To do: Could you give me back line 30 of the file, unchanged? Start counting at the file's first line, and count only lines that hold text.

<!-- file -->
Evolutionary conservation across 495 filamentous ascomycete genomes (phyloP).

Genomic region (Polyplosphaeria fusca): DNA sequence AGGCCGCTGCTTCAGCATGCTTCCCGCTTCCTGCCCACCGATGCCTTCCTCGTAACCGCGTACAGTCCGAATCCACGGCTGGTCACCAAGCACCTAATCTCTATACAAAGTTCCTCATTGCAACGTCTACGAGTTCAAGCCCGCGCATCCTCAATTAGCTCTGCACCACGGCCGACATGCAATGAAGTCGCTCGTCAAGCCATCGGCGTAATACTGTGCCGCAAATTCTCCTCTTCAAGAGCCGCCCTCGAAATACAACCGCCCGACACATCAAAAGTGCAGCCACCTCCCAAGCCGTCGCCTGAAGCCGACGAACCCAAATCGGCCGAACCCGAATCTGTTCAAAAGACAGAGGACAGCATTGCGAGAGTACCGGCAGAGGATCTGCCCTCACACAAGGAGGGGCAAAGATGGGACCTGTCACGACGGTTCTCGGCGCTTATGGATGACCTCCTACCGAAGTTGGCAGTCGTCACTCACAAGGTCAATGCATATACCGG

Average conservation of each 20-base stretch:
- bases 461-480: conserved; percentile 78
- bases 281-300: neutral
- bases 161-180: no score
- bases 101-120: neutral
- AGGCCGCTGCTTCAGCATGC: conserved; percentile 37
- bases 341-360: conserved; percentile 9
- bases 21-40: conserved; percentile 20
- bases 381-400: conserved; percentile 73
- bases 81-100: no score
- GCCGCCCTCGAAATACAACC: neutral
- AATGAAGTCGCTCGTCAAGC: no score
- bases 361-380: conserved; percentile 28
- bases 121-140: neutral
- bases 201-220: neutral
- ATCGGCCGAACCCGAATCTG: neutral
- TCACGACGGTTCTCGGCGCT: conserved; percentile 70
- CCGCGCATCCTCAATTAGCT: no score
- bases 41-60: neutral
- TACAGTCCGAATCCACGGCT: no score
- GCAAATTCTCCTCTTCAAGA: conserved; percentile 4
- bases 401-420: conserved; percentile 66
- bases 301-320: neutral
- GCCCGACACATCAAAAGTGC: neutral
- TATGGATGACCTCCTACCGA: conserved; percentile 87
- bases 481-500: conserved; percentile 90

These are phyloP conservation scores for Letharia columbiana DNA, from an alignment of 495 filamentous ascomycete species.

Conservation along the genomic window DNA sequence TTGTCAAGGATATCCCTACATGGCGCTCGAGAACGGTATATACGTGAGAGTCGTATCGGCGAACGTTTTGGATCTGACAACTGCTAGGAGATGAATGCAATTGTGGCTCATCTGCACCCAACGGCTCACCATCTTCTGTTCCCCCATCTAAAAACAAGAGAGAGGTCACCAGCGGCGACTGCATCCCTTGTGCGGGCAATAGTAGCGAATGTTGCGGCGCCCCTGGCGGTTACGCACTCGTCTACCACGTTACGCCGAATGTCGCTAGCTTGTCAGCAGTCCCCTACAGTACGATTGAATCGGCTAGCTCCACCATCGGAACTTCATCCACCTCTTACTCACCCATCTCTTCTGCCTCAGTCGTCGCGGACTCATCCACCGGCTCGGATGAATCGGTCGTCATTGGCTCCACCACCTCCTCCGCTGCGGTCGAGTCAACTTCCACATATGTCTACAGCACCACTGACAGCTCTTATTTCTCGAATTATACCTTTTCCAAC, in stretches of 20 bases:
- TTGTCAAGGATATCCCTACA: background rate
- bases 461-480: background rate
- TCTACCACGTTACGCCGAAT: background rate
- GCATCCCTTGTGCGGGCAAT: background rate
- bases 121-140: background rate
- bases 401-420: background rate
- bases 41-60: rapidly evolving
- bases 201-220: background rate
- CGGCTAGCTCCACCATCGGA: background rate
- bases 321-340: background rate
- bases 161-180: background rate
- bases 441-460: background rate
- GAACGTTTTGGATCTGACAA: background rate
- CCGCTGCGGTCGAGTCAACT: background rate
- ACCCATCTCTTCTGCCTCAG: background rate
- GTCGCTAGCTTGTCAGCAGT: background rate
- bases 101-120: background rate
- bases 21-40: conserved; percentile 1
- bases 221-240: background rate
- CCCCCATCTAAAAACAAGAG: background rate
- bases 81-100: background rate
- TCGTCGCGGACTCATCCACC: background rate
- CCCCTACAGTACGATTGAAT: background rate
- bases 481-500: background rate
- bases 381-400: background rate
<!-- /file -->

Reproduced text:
Conservation along the genomic window DNA sequence TTGTCAAGGATATCCCTACATGGCGCTCGAGAACGGTATATACGTGAGAGTCGTATCGGCGAACGTTTTGGATCTGACAACTGCTAGGAGATGAATGCAATTGTGGCTCATCTGCACCCAACGGCTCACCATCTTCTGTTCCCCCATCTAAAAACAAGAGAGAGGTCACCAGCGGCGACTGCATCCCTTGTGCGGGCAATAGTAGCGAATGTTGCGGCGCCCCTGGCGGTTACGCACTCGTCTACCACGTTACGCCGAATGTCGCTAGCTTGTCAGCAGTCCCCTACAGTACGATTGAATCGGCTAGCTCCACCATCGGAACTTCATCCACCTCTTACTCACCCATCTCTTCTGCCTCAGTCGTCGCGGACTCATCCACCGGCTCGGATGAATCGGTCGTCATTGGCTCCACCACCTCCTCCGCTGCGGTCGAGTCAACTTCCACATATGTCTACAGCACCACTGACAGCTCTTATTTCTCGAATTATACCTTTTCCAAC, in stretches of 20 bases: